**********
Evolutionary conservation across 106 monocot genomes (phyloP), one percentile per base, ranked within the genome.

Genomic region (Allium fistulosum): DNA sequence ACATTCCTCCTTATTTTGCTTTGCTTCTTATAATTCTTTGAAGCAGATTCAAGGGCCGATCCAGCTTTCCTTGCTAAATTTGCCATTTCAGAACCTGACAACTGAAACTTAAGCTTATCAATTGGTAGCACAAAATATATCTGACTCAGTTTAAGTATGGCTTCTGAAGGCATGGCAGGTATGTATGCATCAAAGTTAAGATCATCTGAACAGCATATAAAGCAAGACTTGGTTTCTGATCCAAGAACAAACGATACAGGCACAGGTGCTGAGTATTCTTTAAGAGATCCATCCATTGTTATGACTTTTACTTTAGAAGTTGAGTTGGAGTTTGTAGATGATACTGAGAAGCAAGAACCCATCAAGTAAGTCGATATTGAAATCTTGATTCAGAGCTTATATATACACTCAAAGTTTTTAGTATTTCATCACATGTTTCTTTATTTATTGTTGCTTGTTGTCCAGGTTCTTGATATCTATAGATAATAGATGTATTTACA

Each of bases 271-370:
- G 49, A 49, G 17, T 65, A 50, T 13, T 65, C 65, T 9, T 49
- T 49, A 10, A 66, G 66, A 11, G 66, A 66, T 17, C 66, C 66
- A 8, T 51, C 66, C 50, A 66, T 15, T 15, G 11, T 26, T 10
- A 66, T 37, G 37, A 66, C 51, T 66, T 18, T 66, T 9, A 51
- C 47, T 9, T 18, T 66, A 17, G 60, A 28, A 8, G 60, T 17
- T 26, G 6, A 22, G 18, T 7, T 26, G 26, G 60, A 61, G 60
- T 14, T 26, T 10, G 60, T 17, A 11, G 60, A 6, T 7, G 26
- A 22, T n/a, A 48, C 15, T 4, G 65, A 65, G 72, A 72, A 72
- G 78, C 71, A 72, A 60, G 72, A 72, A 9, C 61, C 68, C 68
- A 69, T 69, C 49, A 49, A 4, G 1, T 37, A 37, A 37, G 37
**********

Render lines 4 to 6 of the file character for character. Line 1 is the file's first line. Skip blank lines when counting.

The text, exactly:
- G 49, A 49, G 17, T 65, A 50, T 13, T 65, C 65, T 9, T 49
- T 49, A 10, A 66, G 66, A 11, G 66, A 66, T 17, C 66, C 66
- A 8, T 51, C 66, C 50, A 66, T 15, T 15, G 11, T 26, T 10